Address correspondence to Kai Jiang, Department of Recreation and Leisure Studies, University of Waterloo, Waterloo, ON, Canada, N2L 3G1. Tel: +1 519-722-1021; E-mail: This e-mail address is being protected from spambots. You need JavaScript enabled to view it


Event Management, Vol. 21, pp. 729–746
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DOI: https://doi.org/10.3727/152599517X15073047237241
E-ISSN 1943-4308
Copyright © 2017 Cognizant, LLC.
Printed in the USA. All rights reserved.

Residents’ Perceptions of Convention Centers: A Distance Decay Analysis

Shina Li,* Shuang Cang,† Rhodri Thomas,‡ and Seong Duk Hyun§

*Sun Yat-Sen University, Guangzhou, China
†Bournemouth University, Poole, Dorset, UK
‡Leeds Beckett University, Leeds, UK
§BEXCO, Busan Exhibition & Convention Centre, Busan, South Korea

Public investment in convention centers represents a relatively common approach to stimulating economic development in many large cities throughout the world. The rationale is that metropolitan authorities can thereby attract business tourists and promote positive (business friendly) images of their locality. Although the economic dimension of such spending has received some attention, especially by consultants, there has been little theorizing or empirical research that has examined residents’ perceptions of such development. This is in sharp contrast to examinations of resident perceptions of leisure tourism, which has witnessed extensive academic interest. This article analyzes residents’ perceptions of the Busan Exhibition and Convention Centre in South Korea. Distance decay theories, geographic decay, and cognitive decay are used to inform the analysis. The findings indicate that increasing residents’ engagement with, and knowledge of, convention centers is likely to engender positive perceptions of their impacts. It is suggested that urban policymakers in many parts of the world could learn from this study and should take residents’ perceptions into account when financing and managing convention centers.

Key words: Convention centers; Residents’ perceptions; Geographic decay; Cognitive decay

Address correspondence to ShiNa Li, Ph.D., Professor, School of Tourism Management, Zhuhai Campus of Sun Yat-Sen University, Tangjiawan, Xiangzhou District, Zhuhai, Guangdong, China. Tel: +86 2084114584; E-mail: This e-mail address is being protected from spambots. You need JavaScript enabled to view it


Event Management, Vol. 21, pp. 747–770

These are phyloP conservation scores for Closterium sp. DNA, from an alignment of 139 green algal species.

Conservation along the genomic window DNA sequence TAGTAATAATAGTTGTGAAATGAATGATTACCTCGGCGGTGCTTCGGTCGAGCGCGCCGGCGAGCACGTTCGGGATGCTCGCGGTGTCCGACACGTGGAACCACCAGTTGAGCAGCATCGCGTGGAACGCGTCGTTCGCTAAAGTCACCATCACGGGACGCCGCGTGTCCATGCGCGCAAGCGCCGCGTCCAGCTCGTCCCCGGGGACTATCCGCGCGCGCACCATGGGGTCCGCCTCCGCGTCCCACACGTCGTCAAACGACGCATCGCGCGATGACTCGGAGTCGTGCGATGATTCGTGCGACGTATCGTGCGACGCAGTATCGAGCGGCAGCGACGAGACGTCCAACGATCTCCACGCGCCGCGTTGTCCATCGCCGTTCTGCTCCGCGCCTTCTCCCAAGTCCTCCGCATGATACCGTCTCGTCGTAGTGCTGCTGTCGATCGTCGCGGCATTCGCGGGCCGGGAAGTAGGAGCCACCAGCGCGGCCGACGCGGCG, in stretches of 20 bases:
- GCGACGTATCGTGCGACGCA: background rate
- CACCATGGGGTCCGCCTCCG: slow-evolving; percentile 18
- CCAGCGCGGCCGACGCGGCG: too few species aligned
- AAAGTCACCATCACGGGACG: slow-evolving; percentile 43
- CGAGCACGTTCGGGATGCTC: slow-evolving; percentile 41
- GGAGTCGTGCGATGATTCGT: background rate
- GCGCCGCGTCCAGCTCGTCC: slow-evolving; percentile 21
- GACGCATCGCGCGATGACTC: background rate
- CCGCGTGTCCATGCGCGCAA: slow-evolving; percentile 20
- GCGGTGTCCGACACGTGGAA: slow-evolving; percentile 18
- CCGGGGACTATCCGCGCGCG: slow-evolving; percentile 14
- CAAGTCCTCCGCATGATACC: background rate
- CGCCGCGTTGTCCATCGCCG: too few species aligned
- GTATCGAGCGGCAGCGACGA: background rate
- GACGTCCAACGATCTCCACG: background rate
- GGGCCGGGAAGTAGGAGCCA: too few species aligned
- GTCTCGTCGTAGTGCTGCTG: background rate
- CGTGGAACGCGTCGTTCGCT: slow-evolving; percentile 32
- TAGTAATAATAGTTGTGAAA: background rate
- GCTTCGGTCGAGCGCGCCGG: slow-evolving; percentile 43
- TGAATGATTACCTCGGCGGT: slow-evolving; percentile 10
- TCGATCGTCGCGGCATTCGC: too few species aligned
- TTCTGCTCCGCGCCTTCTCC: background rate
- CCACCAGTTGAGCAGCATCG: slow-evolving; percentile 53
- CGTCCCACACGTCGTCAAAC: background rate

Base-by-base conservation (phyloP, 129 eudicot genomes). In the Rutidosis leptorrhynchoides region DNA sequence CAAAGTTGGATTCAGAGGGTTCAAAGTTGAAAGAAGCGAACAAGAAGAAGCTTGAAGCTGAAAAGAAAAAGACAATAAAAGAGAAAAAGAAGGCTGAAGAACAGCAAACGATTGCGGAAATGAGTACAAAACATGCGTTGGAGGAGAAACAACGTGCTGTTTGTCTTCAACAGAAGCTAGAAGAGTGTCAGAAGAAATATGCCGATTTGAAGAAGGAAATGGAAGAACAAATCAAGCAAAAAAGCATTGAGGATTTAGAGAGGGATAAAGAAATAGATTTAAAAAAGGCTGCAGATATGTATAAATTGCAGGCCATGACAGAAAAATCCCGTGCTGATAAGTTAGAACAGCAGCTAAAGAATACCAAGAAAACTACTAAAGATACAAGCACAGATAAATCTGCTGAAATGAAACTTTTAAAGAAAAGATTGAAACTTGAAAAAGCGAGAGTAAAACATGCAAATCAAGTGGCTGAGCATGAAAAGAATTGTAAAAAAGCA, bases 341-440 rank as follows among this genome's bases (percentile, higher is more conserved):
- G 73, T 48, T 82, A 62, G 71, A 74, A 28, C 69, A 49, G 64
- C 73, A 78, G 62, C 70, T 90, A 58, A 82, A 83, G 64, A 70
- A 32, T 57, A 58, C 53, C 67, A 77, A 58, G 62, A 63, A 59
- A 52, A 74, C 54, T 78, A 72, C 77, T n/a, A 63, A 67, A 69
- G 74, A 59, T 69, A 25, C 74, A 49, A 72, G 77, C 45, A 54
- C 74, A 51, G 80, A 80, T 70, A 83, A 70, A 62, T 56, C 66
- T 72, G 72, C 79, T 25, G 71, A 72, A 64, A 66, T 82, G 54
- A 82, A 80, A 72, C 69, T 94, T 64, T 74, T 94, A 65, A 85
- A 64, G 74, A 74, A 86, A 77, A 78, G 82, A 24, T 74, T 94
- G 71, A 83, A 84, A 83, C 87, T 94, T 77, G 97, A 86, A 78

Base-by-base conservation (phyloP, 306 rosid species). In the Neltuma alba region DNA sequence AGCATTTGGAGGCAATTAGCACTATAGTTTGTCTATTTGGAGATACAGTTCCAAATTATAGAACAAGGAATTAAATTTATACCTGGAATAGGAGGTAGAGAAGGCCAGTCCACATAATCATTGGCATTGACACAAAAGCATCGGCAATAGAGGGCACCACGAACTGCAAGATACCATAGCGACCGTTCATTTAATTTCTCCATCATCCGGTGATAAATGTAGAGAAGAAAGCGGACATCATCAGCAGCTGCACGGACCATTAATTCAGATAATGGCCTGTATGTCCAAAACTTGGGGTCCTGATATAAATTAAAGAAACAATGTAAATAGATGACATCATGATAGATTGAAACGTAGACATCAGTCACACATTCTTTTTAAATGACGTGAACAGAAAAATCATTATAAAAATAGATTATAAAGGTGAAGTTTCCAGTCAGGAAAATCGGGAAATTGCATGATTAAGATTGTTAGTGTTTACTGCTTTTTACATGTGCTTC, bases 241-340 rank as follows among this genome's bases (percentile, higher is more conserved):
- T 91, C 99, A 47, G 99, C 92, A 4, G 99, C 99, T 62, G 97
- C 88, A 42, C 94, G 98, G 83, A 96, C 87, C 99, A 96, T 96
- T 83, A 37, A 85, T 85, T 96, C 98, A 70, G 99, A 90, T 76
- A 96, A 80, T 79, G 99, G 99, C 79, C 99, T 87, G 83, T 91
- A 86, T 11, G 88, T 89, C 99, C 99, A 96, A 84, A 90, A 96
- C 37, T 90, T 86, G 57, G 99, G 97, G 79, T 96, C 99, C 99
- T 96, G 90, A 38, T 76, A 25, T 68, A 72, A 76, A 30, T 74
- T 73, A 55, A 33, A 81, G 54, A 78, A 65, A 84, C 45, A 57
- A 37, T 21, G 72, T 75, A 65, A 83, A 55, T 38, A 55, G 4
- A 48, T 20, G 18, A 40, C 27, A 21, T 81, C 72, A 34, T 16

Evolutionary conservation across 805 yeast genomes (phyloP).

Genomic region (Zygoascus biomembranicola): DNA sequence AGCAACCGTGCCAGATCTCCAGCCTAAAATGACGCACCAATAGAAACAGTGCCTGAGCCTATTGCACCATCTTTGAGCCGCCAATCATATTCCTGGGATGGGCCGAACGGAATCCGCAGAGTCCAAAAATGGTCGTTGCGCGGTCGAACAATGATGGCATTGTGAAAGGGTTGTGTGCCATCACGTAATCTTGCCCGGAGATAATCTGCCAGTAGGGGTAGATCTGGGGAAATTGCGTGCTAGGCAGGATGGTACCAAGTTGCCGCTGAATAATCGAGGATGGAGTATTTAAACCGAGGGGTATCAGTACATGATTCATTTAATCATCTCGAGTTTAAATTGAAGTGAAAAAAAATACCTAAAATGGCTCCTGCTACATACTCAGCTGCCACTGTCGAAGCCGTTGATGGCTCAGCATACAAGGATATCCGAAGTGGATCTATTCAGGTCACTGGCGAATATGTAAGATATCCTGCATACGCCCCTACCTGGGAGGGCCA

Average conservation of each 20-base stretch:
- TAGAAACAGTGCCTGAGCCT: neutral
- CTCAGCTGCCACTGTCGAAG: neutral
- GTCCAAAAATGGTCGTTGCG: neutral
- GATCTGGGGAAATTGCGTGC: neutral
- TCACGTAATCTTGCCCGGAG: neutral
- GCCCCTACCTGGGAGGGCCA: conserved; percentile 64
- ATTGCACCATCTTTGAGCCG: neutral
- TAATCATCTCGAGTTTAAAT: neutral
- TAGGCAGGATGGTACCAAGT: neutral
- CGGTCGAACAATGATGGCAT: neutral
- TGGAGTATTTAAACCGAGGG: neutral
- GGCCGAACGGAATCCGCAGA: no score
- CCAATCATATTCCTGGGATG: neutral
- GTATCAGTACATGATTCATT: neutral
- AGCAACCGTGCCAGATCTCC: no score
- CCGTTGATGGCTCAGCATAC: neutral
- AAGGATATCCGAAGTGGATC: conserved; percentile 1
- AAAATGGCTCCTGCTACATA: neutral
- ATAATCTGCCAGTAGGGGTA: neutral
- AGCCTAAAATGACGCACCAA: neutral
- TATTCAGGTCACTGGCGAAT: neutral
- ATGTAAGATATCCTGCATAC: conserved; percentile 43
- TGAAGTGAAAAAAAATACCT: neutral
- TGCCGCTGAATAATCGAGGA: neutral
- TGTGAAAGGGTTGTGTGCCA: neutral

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DOI: https://doi.org/10.3727/152599517X15073047237250
E-ISSN 1943-4308
Copyright © 2017 Cognizant, LLC.
Printed in the USA. All rights reserved.

Pre- and Postevaluation of Residents’ Participation and Support of the 2012 London Olympics

Nikolaos Pappas

Reader in Tourism, Hospitality & Events, Department of Tourism, Hospitality & Events, Sunderland Business School, University of Sunderland, Sunderland, UK

Even if the participation of locals is limited in mega-event decision making, their support is crucial to the event’s success. Using Social Exchange Theory, the study examines the extent to which community participation and perceived impacts affect residents’ support of mega-events. Implementing a structural model, the examination is based on the combination of two pieces of research undertaken before and after the London Olympics. Findings confirm the importance of perceived benefits and costs in community support. They also reveal the increase in positive perceptions after the event, the strengthening of community participation willingness and residents’ support, and provide an understanding of the role of perceived success in perspective formulation. Moreover, the study uses an explanatory model for the visualization of the findings.

Key words: Community participation; Perceived impacts; Mega-events; Residents’ attitudes; Support model

Address correspondence to Nikolaos Pappas, Reader in Tourism, Hospitality & Events, Sunderland Business School, University of Sunderland, Sir Tom Cowie Campus, St. Peter’s Way, SR6 0DD, Sunderland, UK. Tel: +44 (0)191 515 2651; E-mail: This e-mail address is being protected from spambots. You need JavaScript enabled to view it


Event Management, Vol. 21, pp. 771–787
1525-9951/17 $60.00 + .00